The range of virtual goods Microsoft is rolling out for avatars includes branded apparel, animated items called props, and items only earned by playing specific games called “awardables.”

— Virtual Goods News: Microsoft To Launch Avatar Marketplace This Fall.

Is virtual item gifting far behind?

Game talkChinese jail for virtual currency extortion

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Jun 092009

So this gang of bullies strongarms a guy in an Internet cafe in China, and extorts a bunch of virtual goods and a pile of QQ coins from him. He gets caught, and the court rules that since the virtual goods were purchased, this was a valid case of extortion. Thee of the gang got fines, and the ringleader — three years in jail!

According to the Xinhua news agency, the man, along with three others, assaulted another man in the cafe, forcing him to give up various virtual goods and 100,000 yuan ($14,700) worth of the virtual currency known as QQ coins. The coins are the currency utilized by the major Chinese web portal, Tencent. It is used for the purchase of online goods and premium services for supported titles.

— Virtual Currency Extortion Leads to Three Years of Prison in China.

It isn’t too surprising that this sort of thing is getting taken seriously there; industry experts in China assess the virtual goods market there as being 25 times the size of the US market. (You can download an interesting report on this here, or just check out this slide show).

Game talkChina’s taxman came

 Posted by (Visited 5243 times)  Game talk  Tagged with: , , , ,
Nov 032008

Virtual Worlds News: China Levies 20% Tax on Virtual Currencies.

This is completely unsurprising — after all, levying tax on earnings made via selling virtual goods is something that the US does already (if you make money, they expect a cut, no matter where how how you made it) and it’s a lot more common in China than here. But there’s a wrinkle:

The ruling applies to QQ coins and the like as well as gameworld currencies, and based on the WSJ report, seems to apply whether or not the value is cashed out.

The announcement, which was distributed to local tax bureaus, specifically takes aim at those who buy virtual currency from gamers and surfers and sell it to others at a mark-up. Taxation officials are granted the right to determine the original price of online virtual currency if the individual fails to provide proof of an original price, it says.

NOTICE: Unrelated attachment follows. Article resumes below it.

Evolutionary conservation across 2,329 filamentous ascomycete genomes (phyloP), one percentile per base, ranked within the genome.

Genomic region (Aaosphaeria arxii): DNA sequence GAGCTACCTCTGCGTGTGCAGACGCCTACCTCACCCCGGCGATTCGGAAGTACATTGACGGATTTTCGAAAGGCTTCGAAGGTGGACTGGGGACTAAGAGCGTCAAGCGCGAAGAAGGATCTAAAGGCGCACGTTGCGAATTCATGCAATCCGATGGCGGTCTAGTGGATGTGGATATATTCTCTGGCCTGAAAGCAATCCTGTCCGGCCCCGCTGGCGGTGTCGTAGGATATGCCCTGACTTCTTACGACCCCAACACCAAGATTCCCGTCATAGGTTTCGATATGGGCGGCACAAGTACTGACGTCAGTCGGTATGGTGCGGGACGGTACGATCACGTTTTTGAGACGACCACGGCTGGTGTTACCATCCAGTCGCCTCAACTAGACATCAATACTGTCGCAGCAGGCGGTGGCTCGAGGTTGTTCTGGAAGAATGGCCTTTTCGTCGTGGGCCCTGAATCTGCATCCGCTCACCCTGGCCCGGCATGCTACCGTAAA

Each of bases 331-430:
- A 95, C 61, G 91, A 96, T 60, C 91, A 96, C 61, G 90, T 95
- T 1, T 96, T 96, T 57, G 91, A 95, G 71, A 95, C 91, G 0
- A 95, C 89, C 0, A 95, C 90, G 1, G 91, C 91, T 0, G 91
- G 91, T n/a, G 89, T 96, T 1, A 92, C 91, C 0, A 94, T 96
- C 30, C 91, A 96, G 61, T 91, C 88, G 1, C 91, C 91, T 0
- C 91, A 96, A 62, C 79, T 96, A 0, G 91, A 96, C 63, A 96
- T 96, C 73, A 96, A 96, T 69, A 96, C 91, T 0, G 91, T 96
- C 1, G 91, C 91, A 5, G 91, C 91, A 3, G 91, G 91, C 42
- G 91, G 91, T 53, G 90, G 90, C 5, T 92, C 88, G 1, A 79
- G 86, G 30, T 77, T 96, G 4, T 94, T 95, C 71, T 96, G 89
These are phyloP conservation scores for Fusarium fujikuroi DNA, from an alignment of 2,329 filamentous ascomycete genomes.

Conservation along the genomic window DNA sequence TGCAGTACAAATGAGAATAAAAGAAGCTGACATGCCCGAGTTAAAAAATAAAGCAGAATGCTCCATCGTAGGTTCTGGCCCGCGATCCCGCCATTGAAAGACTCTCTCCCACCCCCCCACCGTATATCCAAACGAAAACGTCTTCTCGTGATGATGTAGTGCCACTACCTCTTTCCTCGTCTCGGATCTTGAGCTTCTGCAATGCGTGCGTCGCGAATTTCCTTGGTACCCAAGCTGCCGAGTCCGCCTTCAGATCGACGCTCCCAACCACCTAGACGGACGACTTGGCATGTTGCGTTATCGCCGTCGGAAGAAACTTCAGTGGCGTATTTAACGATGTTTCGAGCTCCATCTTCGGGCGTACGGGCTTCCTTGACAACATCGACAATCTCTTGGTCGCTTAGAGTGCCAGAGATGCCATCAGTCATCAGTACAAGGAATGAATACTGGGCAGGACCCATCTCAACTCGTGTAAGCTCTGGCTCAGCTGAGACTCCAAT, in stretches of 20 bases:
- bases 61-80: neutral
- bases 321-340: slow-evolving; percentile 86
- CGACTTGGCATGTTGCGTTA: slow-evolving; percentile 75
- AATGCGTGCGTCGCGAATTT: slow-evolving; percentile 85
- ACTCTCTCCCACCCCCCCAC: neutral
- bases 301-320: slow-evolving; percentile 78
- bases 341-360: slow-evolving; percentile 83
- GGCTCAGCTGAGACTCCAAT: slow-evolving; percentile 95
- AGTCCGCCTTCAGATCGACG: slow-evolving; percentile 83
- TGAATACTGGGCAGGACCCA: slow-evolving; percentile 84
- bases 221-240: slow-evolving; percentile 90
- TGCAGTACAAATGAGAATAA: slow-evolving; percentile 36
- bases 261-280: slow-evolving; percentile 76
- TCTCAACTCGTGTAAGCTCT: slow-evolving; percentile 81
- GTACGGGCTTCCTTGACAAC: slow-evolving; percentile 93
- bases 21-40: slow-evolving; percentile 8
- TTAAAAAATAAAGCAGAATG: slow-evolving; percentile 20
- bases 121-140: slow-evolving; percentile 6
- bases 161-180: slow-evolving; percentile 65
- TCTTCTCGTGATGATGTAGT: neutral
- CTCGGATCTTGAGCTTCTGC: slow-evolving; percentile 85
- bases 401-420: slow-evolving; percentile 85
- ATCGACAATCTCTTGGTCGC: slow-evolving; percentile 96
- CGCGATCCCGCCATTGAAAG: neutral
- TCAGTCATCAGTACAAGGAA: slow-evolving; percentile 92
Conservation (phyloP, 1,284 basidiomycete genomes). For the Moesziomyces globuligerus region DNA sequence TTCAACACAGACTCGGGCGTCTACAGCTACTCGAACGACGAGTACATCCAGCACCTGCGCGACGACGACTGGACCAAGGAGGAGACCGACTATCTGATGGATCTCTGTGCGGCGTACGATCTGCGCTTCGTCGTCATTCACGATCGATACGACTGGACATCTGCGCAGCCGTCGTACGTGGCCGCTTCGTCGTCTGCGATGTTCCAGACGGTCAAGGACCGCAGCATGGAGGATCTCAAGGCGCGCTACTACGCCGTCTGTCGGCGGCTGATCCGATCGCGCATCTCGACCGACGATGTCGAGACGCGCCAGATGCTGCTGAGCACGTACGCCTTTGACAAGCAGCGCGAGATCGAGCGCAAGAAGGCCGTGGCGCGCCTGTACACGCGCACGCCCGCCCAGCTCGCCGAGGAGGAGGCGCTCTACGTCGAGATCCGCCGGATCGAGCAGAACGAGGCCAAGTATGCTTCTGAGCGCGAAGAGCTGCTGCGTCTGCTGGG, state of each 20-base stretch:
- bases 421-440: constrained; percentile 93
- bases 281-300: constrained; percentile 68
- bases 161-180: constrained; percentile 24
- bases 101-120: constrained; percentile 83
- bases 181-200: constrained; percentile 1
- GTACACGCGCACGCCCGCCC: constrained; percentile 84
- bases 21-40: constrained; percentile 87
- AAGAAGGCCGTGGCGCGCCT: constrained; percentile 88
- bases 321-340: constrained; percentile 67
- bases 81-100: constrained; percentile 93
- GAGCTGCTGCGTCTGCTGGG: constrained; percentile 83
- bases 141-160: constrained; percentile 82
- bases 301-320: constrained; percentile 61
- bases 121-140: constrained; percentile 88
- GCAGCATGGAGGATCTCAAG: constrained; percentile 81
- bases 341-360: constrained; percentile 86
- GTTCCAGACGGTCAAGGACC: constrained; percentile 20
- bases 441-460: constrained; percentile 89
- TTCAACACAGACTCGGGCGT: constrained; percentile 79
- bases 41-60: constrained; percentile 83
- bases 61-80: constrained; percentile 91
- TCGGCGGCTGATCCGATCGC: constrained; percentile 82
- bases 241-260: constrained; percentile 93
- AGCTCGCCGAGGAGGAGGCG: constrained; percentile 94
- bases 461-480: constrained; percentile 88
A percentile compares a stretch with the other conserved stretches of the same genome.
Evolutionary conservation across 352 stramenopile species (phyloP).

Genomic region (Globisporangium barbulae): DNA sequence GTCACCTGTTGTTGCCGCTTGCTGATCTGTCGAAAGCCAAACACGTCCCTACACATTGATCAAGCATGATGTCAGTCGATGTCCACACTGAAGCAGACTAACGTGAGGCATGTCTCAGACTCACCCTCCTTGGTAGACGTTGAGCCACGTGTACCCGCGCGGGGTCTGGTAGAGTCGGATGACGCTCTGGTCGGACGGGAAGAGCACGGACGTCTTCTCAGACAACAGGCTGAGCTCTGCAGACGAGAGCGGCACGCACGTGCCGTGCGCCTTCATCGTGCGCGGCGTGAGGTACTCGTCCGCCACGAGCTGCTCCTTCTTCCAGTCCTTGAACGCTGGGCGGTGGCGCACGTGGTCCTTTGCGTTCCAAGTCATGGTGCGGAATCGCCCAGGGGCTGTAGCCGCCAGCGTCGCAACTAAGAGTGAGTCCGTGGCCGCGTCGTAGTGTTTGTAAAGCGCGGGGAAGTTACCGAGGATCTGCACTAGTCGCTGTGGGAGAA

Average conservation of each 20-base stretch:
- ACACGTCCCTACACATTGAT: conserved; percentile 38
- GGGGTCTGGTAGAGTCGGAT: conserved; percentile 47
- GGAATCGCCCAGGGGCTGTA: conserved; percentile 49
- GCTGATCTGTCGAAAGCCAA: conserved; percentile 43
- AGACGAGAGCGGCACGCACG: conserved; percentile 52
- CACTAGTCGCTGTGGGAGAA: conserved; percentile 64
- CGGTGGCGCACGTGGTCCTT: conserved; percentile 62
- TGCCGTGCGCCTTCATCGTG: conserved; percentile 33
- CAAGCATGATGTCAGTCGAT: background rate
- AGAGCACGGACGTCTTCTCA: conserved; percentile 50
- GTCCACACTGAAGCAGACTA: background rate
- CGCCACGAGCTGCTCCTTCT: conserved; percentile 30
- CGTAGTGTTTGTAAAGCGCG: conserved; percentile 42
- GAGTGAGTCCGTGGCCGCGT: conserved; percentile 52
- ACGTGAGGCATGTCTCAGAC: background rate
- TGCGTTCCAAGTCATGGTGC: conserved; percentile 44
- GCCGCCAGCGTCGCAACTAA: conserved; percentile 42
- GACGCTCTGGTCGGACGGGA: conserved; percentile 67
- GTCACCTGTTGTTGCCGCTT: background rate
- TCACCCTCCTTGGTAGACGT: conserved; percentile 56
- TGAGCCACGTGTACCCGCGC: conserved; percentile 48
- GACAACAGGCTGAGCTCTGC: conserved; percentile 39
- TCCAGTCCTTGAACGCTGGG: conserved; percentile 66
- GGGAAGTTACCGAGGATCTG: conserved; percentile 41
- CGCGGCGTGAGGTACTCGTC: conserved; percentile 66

Interestingly, companies seem to be exempt from taxes like these right now, presumably because the government there did so in order to incentivize economic growth in the sector.

However, if the value is not cashed out and taxes are still paid, that could mean (maybe should mean) that the companies are liable if they manage to accidentally delete some of it. In other words, they’re banks.

Oct 272008

VeeJay Burns of the MindBlizzard blog has kindly translated the Court Ruling in the RuneScape Case that was the subject of a post a couple of days ago.

As the virtual amulet and virtual mask as defined in the case at hand meet the aforementioned criteria, the court is of the opinion that these virtual goods are to be included in the concept of ‘goods’ as provided for in Artcile 310 of the Penal Code and belonged to the declarant.

What is most curious to me is how shallow the treatment of “possession” is here:

Case law has previously determined the foregoing is not applicable in case of a PIN number, computer data and phone call minutes in a subscription bundle. In this case the virtual goods, namely a virtual amulet and a virtual mask, were in posession of the declarant. Only he had actual control over these goods.

Manifestly, Jagex has greater “actual control” but the issue of Jagex’s interests in the case doesn’t seem to come up at all.

Oct 232008

Yet another country has come down on yet another side in the ongoing “virtual goods are property” debate. This time it’s the Netherlands.

The Leeuwarden District Court says the culprits, 15 and 14 years old, coerced a 13-year-old boy into transferring a “virtual amulet and a virtual mask” from the online adventure game RuneScape to their game accounts.

“These virtual goods are goods (under Dutch law), so this is theft,” the court said Tuesday in a summary of its ruling.

–Associated Press: Dutch youths convicted of virtual theft.

MindBlizzard seems to have a great and detailed overview. Virtually Blind has a take on it as well: